READ MORE: Who pops the most painkillers? How Canada’s opioid use compares with the rest of the world

    The CPSA says patients will not be abandoned.

    “Those patients need to be treated, not abandoned. They need to be treated as responsibly and carefully as possible. For some, that might mean weaning them off. For others, that might mean addiction treatment,” Theman said.

    Members of the public, along with health professionals, are being invited to give feedback about the new guidelines on the CPSA website until Dec. 12.

    For Galm, the decision to stop using opioids was the right thing to do but for others it will not be that easy. Galm recalls a friend who was forced to reduce his medication and, in the end, took his own life.

    “I’m worried that there’s going be more people that take that route, because when you can’t do anything because of pain – what’s the point?”

    With files from Su-Ling Goh

NEW YORK — A woman was crushed to death by a subway train Monday in New York City after another woman pushed her onto the tracks at the bustling station beneath Times Square, police said.

Authorities said the women were on the platform shortly after 1 p.m. and had been seen having some kind of discussion or argument. Then one woman pushed the other, a 46-year-old, in front of a southbound No. 1 train. She died at the scene.

Police said witnesses flagged down two police officers standing on the platform and the suspect, identified as Melanie Liverpool, 30, of Queens, was apprehended within minutes. She was later arrested on a murder charge. It wasn’t clear if she had a lawyer who could comment on her behalf.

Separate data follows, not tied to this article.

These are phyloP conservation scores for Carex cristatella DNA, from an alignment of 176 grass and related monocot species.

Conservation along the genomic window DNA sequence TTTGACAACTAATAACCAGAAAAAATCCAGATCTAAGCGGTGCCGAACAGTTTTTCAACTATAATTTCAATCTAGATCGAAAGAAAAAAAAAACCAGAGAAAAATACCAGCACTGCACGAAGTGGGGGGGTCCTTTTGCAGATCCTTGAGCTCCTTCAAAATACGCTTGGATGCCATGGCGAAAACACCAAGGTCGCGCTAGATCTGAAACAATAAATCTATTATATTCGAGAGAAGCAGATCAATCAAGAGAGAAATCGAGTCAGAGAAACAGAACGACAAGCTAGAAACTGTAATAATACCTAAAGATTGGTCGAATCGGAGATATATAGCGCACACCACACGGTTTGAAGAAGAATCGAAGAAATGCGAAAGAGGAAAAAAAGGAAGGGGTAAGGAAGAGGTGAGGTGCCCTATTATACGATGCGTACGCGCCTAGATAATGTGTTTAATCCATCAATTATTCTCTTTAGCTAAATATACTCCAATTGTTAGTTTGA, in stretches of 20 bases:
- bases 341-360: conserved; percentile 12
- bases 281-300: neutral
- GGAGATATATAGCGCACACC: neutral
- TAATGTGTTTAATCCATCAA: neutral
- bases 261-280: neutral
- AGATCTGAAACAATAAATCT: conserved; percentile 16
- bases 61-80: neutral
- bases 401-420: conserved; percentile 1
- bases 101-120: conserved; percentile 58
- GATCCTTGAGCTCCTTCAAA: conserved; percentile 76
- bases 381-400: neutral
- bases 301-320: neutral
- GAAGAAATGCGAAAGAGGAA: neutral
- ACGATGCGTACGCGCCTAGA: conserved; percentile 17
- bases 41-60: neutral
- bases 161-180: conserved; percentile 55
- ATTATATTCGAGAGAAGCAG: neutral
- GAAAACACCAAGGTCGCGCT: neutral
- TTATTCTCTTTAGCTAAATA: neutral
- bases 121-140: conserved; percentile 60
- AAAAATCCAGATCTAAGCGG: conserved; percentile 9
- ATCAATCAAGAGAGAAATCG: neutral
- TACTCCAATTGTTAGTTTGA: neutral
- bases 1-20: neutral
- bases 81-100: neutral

WATCH: 1 dead, 2 injured in NYC subway shooting

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Authorities have described the suspect as emotionally disturbed.

Police were looking at video surveillance to determine what led to the attack, Manhattan Chief of Detectives William Aubry said.

Subway deaths from pushes are not common, but there have been a few in the past few years. In 2014, Kevin Darden, 34, was charged with killing a 61-year-old immigrant from Hong Kong, Wai Kuen Kwok, by shoving him into the path of a subway train in the Bronx. He pleaded guilty to manslaughter and is awaiting sentencing.

READ MORE: Man pushed to his death on NYC subway track as wife watches in horror

In 2012, Erika Menendez, a mentally ill woman who had a history of attacking strangers, shoved an immigrant from India off a subway platform in Queens. She pleaded guilty to manslaughter and was sentenced to 24 years in prison. The victim, Sunando Sen, was 46.

Also in 2012, a homeless man, Naeem Davis, was arrested and charged with shoving Ki-Suck Han, a Korean immigrant, into the path of a subway train at a station near Times Square.

A fatal subway push in 1999 led to a state law, known as Kendra’s Law, that allows supervision of certain patients outside of institutions to make sure they’re taking medications and don’t present a public safety threat. It came after the death of Kendra Webdale, who was pushed to her death by a former mental patient.

The most expensive home for sale in Canada is a condo in Coal Harbour.

The $58,888,000 penthouse at Three Harbour Green on Thurlow Street is right at the waterfront and has 360-degree views of the city, ocean and mountains.

It’s just over 8,000 square feet with four bedrooms and five bathrooms, plus two rooftop terraces and a balcony totalling 4,840 square feet. It also has a private seven-car garage.

Built in 2012, the property was last sold in 2014 for $16.6 million, meaning the latest listing price shows an increase of 254 per cent.

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READ MORE: Vancouver home sales plummet nearly 39% in October

Documents show the condo is currently owned by a numbered company called 0996109 B.C. Ltd.